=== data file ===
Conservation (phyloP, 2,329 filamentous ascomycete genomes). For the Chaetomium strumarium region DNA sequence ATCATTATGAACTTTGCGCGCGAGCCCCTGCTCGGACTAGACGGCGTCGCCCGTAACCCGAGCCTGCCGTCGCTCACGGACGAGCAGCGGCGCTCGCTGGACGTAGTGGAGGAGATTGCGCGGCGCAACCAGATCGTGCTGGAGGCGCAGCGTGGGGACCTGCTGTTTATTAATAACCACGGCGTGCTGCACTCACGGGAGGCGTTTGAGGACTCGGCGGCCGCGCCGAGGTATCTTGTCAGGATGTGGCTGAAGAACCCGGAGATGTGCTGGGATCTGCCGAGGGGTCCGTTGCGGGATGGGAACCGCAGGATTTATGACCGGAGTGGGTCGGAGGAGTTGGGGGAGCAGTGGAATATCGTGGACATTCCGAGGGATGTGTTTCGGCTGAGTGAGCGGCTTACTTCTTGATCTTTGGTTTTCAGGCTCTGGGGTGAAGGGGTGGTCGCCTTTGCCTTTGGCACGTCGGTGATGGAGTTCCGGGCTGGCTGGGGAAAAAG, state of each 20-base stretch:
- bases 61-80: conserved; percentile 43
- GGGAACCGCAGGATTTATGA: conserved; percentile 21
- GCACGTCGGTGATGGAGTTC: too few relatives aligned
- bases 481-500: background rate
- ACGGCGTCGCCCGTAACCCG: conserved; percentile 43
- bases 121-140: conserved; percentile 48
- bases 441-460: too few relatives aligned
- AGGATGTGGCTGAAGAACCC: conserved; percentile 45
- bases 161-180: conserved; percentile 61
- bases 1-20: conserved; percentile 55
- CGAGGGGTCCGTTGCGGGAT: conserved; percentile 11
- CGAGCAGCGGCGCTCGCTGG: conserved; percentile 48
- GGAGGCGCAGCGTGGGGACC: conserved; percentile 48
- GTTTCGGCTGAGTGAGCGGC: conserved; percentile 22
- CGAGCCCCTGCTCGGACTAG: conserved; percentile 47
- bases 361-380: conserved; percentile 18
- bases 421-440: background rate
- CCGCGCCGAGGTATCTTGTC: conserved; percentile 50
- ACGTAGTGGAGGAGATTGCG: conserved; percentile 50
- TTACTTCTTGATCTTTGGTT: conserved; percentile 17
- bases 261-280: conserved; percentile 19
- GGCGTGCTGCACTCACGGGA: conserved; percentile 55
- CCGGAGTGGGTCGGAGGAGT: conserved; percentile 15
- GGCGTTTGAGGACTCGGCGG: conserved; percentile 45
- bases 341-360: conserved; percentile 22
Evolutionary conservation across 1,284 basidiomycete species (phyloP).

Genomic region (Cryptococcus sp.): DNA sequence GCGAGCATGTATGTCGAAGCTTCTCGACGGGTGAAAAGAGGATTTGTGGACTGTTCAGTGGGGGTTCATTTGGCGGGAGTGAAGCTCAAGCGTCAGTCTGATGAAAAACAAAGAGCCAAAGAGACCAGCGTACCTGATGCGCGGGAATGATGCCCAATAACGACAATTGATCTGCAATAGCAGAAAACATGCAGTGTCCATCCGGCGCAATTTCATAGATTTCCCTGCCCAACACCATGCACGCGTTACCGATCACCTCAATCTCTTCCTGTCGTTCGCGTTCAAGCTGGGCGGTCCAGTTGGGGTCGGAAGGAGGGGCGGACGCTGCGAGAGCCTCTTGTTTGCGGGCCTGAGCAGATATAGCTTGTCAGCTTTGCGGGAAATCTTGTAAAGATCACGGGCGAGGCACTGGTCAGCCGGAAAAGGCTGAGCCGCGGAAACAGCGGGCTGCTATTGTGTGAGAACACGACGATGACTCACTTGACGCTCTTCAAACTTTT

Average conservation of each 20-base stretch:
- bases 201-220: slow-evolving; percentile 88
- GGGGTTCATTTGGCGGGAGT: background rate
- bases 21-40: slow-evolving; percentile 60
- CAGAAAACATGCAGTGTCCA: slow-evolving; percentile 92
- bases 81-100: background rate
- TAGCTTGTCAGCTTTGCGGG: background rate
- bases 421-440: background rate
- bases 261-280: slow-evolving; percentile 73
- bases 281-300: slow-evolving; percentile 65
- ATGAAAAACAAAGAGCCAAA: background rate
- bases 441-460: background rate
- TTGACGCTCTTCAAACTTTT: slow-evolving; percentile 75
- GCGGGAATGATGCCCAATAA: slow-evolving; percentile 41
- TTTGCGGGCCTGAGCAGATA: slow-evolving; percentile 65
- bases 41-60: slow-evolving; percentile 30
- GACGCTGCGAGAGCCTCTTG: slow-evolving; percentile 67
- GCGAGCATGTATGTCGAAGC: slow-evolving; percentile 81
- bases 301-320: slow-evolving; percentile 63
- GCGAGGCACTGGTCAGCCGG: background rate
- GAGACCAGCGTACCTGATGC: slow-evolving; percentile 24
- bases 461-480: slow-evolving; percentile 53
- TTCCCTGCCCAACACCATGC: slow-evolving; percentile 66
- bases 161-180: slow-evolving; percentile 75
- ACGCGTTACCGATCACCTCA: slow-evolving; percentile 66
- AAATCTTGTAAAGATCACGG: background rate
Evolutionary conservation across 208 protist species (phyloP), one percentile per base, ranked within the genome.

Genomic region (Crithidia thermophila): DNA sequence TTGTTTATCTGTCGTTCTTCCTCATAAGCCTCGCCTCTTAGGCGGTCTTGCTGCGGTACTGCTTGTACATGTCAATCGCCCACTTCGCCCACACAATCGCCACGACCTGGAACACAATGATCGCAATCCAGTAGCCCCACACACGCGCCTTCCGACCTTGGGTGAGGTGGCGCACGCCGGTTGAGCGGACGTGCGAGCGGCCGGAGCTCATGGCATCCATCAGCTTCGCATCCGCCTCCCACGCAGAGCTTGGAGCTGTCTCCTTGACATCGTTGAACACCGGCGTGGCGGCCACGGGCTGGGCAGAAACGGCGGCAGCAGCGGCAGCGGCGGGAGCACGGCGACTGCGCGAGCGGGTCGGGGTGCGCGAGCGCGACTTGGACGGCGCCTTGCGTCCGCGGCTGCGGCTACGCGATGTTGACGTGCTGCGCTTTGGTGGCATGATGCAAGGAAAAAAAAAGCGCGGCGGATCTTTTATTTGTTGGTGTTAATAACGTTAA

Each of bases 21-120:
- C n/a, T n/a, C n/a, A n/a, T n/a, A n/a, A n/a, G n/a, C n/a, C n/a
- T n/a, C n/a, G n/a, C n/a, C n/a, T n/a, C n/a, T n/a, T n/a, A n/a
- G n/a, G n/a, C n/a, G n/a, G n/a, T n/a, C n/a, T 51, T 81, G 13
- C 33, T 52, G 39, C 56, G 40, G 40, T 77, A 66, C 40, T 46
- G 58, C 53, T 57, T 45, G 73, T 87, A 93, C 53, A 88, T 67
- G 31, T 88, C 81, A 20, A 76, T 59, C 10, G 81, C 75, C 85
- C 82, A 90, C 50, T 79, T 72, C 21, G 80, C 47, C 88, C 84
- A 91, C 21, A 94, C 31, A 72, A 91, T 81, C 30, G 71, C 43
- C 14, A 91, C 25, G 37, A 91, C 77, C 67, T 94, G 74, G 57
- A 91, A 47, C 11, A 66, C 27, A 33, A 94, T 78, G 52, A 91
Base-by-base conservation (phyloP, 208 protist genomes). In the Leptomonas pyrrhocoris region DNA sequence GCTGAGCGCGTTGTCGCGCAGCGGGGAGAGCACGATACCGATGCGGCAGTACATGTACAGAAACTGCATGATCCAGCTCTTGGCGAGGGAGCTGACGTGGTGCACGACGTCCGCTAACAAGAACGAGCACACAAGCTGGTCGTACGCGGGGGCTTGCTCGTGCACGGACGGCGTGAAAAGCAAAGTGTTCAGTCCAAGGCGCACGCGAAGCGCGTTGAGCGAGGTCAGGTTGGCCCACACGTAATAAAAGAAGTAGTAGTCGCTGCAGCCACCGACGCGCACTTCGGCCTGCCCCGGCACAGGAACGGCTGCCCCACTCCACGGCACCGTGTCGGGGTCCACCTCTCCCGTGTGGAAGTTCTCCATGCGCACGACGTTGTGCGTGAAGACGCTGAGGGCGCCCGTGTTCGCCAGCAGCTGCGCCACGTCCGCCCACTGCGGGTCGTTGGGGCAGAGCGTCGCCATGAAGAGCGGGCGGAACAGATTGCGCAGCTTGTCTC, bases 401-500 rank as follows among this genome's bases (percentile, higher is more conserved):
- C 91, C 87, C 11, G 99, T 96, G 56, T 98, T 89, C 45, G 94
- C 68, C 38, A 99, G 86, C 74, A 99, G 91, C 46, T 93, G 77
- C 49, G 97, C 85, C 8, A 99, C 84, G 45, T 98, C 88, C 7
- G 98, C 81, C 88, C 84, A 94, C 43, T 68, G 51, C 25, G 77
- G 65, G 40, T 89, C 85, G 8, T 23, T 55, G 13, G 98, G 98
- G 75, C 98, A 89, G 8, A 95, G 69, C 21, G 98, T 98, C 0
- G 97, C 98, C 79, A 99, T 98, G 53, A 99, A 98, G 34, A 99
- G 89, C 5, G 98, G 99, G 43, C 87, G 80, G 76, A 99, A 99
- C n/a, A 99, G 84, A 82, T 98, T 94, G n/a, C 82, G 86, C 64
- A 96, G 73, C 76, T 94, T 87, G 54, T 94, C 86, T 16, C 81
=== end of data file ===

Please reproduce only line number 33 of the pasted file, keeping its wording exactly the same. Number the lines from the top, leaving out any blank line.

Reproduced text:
- CAGAAAACATGCAGTGTCCA: slow-evolving; percentile 92